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Methodists in Bromham

Kerry House - 15 The Green March 2012
Kerry House - 15 The Green March 2012

Sadly, Bedfordshire and Luton Archives and Records service has few records relating to Methodism in Bromham. The first mention of Methodism in Bromham comes in 1817 with the first steward's accounts for the Bedford Wesleyan Circuit [MB12].

Berry Farmhouse May 2012
Berry Farmhouse May 2012

A scrapbook put together by the Women's Institute [X535/3] states: "There is a record, in a document written by Joseph Staines of Berry Farm, that there were Meetings with visiting preachers in the farmhouse in 1818. The preacher used to stand on a rostrum in the hall between the 'noble staircase' and the parlour". But the chief supporter in the early days seems to have been the miller, William Biggs, who came to the mill in 1814 and, though hismelf a Wesleyan, he answered the vicar's [presumably Robert Measham] appeal for volunteers to help him with Sunday evening services in the schoolroom. As the vicar grew old, Biggs took over these services, which became more evangelical, and he carried on until he died in 1870. Missionary meetings during some of this period - possibly after 1829 when Berry Farm was sold - were held in a barn at Bromham Grange, then farmed by the Henmans. The village schoolmaster, who was also Parish Clerk and a Wesleyan class leader, directed services held in the barn, and later the meeting place was transferred to The Grange kitchen".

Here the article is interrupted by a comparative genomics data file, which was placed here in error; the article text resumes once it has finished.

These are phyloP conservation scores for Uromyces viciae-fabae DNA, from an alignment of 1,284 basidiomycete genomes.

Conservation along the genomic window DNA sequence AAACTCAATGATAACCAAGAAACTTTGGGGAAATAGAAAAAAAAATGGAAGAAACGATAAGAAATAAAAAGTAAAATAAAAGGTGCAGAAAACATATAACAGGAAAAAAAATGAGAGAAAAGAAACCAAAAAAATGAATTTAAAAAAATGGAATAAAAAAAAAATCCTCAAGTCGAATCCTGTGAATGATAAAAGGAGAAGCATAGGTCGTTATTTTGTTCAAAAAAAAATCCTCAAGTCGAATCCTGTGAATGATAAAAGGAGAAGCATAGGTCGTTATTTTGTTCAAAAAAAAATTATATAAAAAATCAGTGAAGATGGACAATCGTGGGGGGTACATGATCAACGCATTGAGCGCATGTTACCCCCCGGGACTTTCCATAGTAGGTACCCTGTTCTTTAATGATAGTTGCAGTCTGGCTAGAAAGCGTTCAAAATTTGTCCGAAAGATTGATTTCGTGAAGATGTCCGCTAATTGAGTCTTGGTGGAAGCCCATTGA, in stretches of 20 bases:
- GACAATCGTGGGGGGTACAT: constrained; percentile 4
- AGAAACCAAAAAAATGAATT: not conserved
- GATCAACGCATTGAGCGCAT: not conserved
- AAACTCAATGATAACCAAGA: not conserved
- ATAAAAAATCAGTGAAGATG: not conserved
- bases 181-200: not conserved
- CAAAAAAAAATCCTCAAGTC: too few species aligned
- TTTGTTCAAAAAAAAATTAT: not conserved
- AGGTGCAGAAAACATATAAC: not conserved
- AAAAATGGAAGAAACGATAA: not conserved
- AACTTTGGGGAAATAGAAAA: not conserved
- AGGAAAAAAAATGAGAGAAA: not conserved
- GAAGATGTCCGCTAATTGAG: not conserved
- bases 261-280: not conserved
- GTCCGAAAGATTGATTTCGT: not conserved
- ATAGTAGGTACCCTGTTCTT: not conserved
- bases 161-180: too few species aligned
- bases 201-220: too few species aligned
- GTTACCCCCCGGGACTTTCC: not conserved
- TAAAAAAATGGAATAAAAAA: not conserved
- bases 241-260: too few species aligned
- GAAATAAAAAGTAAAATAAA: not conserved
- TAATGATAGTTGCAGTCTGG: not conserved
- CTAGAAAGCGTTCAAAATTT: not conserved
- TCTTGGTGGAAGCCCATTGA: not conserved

There never was a Methodist chapel in Bromham. On Sunday 30th March 1851 a census of all churches, chapels and preaching-houses of every denomination was undertaken in England and Wales. The local results were published by Bedfordshire Historical Records Society in 1975 as Volume 54, edited by D.W.Bushby. No return was made for any Methodist meeting in Bromham.

The Women's Institute scrapbook referred to above continued the story of Methodism in the village: "Some time before 1870 Wesleyan Ministers held week-evening services in the front room of the Bakehouse, and from 1890 this became the regular meeting place for services and for Band of Hope meetings until the death of the Baker, Odell, in 1912 when the house was sold. The meetings were then discontinued for want of premises".

It was in 1889 that John Maydew Wambley of Bedford, Wesleyan Methodist minister, registered a building in occupation of a man named Odell, this registration was cancelled in 1925. The property was indeed the bakery at 15 The Green and the tenant the village baker John Odell. A meeting at Bromham is last mentioned in circuit records in 1919.

Some Primitive Methodists in the village are mentioned in the Bedford Primitive Methodist Circuit baptisms register which extends from 1841 to 1904.